EARL W. AND MARILYN L. MCCLASKEY, Petitioners v. COMMISSIONER OF INTERNAL REVENUE, Respondent, UNITED STATES TAX COURT - MEMORANDUM DECISION, T.C. Memo. 2008-147, Docket No. 18744-06., Filed June 9, 2008
EARL W. AND MARILYN L. MCCLASKEY, Petitioners v. COMMISSIONER OF INTERNAL REVENUE, Respondent
UNITED STATES TAX COURT - MEMORANDUM DECISION
T.C. Memo. 2008-147
Docket No. 18744-06.
Filed June 9, 2008.
Edward T. Perry , for petitioners.
David Rakonitz , for respondent.
MEMORANDUM FINDINGS OF FACT AND OPINION
HAINES, Judge : Respondent determined that petitioners are liable for additions to tax for negligence under section 6653(a)(1) 1 of $169 and $175 for 1983 and 1985, respectively, and under section 6653(a)(2) for 50 percent of the interest due on $3,386 and $286, respectively. The issue for decision is whether respondent timely mailed notices of the beginning of an administrative proceeding (NBAPs) and notices of final partnership administrative adjustment (FPAAs) with respect to Contra Costa Jojoba Research Partners (CCJRP) for the years at issue. 2
1 ═ Unless otherwise indicated, section references are to the Internal Revenue Code in effect for the years at issue. Rule references are to the Tax Court Rules of Practice and Procedure. Amounts are rounded to the nearest dollar.
2 ═ In their pretrial memorandum petitioners raised the issue of whether they were negligent in claiming losses with respect to CCJRP on their 1983 and 1985 returns. In their opening and reply briefs petitioners expressly state that the only issue for decision is whether respondent timely mailed NBAPs and FPAAs. It is clear that petitioners intended to abandon or concede all other issues. Because petitioners bear the burden of proof on those issues, see Rule 142(a), we need not address them.
FINDINGS OF FACT
Some of the facts have been stipulated and are so found. The stipulation of facts and the attached exhibits are incorporated herein by this reference. Petitioners resided in California when their petition was filed.
After attending seminars in 1983 on the benefits of investing in the research and development of methods of growing and enhancing jojoba plants, petitioners decided to invest in CCJRP, a limited partnership that purported to do work with the jojoba plant. In 1983 they received a 2.857-percent interest in CCJRP in exchange for $5,500 cash and a $8,250 promissory note.
In 1983 and 1985 CCJRP provided petitioners Schedules K-1, Partner's Share of Income, Credits, Deductions, etc., in which CCJRP allocated petitioners ordinary losses of $12,500 and $1,290, respectively. In turn, on their 1983 and 1985 joint Forms 1040, U.S. Individual Income Tax Return, petitioners claimed ordinary losses with respect to their interest in CCJRP of $12,500 and $1,290, respectively.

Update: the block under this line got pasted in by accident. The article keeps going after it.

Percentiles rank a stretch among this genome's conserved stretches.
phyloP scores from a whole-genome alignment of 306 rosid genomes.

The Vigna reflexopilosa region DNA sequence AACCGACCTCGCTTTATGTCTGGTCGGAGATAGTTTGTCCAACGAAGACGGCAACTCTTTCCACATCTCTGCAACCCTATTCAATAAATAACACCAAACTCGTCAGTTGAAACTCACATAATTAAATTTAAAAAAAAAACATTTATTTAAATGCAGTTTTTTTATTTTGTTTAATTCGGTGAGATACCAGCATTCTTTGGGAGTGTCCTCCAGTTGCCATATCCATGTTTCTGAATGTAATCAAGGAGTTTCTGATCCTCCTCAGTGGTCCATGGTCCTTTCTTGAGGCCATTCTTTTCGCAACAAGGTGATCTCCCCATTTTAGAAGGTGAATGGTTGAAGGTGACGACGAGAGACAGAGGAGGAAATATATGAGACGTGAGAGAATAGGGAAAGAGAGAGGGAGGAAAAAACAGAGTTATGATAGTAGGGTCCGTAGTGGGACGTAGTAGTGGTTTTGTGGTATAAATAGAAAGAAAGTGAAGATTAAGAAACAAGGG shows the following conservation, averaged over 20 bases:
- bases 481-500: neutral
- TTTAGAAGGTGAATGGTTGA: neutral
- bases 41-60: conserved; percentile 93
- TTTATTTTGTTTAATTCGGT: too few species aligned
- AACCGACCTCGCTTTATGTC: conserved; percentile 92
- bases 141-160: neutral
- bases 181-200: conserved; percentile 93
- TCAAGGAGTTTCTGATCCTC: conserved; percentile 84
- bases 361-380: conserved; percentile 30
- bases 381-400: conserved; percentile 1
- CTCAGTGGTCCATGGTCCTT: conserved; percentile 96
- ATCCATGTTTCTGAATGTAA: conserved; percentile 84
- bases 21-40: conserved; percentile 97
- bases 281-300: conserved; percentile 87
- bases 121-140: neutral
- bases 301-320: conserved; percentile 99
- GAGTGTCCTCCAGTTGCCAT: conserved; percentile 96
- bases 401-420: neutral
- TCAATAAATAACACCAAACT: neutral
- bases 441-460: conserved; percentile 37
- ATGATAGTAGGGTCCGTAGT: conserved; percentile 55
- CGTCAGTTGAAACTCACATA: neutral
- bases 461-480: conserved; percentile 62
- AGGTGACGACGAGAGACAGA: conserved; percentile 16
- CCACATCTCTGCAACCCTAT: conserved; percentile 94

On April 12, 1989, respondent issued FPAAs for 1983 and 1985 to CCJRP's tax matters partner. On July 13, 1989, a petition in the name of CCJRP, Charles B. Toepfer, Tax Matters Partner, was filed with the Court at docket No. 17323-89. On January 28, 1994, to settle the case at docket No. 17323-89, the tax matters partner and respondent filed a stipulation to accept and be bound by the result in Utah Jojoba I Research v. Commissioner (Utah Jojoba I), a test case at docket No. 7619-90. Petitioners testified that the only documents they received with respect to CCJRP were Schedules K-1 and that they knew nothing of the partnership proceedings.
We issued our opinion in Utah Jojoba I on January 5, 1998, holding that the partnership was not entitled to deduct its losses for research and development expenditures. See Utah Jojoba I Research v. Commissioner , T.C. Memo. 1998-6. On April 11, 2005, the Court entered a decision against CCJRP sustaining the partnership item adjustments as determined and set forth in the FPAAs. That decision was not appealed.
On June 12 and July 3, 2006, respondent timely issued petitioners affected items notices of deficiency for the years at issue disallowing the CCJRP losses petitioners claimed. 3 Petitioners timely filed a petition, and trial was held on October 24, 2007.
3 ═ The limitations period in this case expired on July 10, 2006, 1 year and 90 days after the Court's Apr. 11, 2005, decision was entered. See secs. 6229(d), 7481(a)(1), 7483; Ghose v. Commissioner , T.C. Memo. 2008-80.